The majority opinion suggested that a claim reciting a signal must include a physical medium, such as “through a fiber optic cable” or “on a computer-readable medium.” Such a claim could be characterized as reciting an article of manufacture, satisfying the requirement that a claim must recite subject matter in one of four categories, and allowing a patent examiner (or a judge) to then analyze whether the claimed signal has utility; i.e., whether it produces a useful, concrete, and tangible result.

Whether adding a physical medium have rendered Nuijten’s Claim 14 patentable remains an open question. The majority, however, noted several times that Nuijten’s invention would be protected by the allowed claims which recite a method and a storage medium. In that regard, Nuijten’s claim drafting was successful.

The Nuijten decision has been cited as an example of the Federal Circuit pulling back the reins on the scope of what is patentable, perhaps in response to the popular notion that almost anything is patentable and to recent Supreme Court decisions including KSR Int’l v. Teleflex Inc., 127 S. Ct. 1727, 1742-43 (2007) (the test for obviousness “requires consideration of common knowledge and common sense”). The Federal Circuit was created in the early 1980s with exclusive jurisdiction to hear patent appeals from the Board and from the various federal district courts. As such, the Federal Circuit is often the final word in patent jurisprudence, but its decisions also reflect an appreciation of the risk the Supreme Court will occasionally accept a patent case for review and establish new or updated precedent.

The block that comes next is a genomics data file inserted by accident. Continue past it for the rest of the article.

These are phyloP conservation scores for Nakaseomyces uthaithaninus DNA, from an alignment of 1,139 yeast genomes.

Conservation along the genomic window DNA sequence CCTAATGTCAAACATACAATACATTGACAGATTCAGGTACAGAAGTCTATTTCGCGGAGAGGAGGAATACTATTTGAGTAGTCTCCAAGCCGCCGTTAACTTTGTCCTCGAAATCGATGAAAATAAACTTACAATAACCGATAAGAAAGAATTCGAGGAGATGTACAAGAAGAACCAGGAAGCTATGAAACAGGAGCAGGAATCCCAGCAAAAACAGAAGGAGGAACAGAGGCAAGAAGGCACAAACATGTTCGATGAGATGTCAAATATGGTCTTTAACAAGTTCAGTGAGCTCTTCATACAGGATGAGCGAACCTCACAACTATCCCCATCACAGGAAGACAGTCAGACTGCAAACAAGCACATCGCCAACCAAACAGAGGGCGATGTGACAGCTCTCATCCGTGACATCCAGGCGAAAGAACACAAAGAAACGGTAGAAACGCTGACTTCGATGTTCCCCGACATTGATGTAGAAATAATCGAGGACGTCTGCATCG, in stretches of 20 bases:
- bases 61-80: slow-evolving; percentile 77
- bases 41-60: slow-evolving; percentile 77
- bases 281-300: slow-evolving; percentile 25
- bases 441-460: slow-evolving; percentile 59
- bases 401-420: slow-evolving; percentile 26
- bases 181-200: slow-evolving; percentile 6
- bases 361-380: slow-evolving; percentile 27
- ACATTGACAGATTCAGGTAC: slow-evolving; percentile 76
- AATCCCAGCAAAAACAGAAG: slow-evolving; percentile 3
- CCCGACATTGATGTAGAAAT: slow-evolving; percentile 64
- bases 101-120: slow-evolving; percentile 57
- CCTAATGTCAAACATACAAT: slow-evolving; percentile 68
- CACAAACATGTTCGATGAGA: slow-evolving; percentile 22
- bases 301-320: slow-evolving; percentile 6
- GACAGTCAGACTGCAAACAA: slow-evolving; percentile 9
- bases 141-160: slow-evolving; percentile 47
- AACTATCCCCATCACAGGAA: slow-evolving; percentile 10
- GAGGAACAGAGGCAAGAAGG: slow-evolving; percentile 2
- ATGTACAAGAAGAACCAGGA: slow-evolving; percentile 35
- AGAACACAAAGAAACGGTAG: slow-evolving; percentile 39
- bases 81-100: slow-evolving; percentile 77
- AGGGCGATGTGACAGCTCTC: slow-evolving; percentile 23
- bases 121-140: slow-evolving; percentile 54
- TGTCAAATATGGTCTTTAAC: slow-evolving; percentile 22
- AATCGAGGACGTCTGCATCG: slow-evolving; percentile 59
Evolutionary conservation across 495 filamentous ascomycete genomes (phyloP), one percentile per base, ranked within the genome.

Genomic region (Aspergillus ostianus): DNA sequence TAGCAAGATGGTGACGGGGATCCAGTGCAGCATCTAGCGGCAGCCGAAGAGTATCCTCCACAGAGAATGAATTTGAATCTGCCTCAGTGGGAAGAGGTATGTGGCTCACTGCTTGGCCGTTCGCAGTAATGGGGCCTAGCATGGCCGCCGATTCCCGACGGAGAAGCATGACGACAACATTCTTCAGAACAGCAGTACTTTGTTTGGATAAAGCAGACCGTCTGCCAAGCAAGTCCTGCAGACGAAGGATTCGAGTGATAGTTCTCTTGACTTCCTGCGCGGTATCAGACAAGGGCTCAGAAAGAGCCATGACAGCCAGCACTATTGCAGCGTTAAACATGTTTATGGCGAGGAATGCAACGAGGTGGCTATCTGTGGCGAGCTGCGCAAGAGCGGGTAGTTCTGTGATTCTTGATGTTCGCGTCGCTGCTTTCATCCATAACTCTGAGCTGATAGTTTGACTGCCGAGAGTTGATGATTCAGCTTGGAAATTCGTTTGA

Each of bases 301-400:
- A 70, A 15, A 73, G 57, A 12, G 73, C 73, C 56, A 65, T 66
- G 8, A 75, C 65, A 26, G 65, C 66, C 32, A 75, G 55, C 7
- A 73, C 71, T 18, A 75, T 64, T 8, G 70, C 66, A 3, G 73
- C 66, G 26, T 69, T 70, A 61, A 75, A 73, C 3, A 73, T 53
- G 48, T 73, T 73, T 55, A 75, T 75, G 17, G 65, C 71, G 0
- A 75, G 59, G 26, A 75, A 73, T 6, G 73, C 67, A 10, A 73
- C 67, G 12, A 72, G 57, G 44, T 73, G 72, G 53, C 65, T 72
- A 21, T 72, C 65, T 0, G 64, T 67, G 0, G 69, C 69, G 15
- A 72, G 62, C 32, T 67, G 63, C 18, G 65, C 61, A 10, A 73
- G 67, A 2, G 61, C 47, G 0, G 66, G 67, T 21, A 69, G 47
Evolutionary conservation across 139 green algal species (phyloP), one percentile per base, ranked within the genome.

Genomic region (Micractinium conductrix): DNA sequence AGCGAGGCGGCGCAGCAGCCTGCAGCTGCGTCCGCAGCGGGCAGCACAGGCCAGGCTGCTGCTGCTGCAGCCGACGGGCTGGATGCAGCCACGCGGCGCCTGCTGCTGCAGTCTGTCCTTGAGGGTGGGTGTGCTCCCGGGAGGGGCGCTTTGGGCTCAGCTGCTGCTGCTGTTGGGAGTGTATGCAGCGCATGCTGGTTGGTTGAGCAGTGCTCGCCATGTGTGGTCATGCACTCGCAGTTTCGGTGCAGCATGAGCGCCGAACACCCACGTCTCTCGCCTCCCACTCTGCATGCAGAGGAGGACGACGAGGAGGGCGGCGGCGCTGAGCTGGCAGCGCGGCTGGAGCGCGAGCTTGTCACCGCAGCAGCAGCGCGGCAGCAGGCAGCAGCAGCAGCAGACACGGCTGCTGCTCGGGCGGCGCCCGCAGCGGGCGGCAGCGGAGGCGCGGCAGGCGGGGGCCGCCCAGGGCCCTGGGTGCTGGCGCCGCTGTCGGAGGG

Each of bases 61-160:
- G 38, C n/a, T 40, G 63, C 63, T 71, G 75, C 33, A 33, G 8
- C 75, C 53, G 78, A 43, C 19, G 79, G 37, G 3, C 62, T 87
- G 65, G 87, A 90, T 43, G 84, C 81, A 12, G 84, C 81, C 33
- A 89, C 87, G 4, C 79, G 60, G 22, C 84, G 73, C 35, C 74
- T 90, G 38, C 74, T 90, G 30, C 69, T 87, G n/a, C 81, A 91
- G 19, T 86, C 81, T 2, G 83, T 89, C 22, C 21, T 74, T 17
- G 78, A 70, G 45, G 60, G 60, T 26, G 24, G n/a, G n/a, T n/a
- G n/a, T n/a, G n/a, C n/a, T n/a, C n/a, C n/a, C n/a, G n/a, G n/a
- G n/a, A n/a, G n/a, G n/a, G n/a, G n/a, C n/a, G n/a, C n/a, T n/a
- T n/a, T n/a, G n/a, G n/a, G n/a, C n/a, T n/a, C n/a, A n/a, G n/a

Once discounted in the State Street Bank decision, the requirement that every claim must fit within at least one of the four statutory categories will now be important to U.S. patent examiners. Patent practitioners will most likely view the Nuijten decision as a guide for proper claim drafting, and as a warning to draft claims that recite the inventive subject matter in a variety of claim formats. Although Nuijten’s signal claim was ultimately rejected, patent protection for the invention was saved by the prudent strategy of also submitting a method claim and a storage medium claim.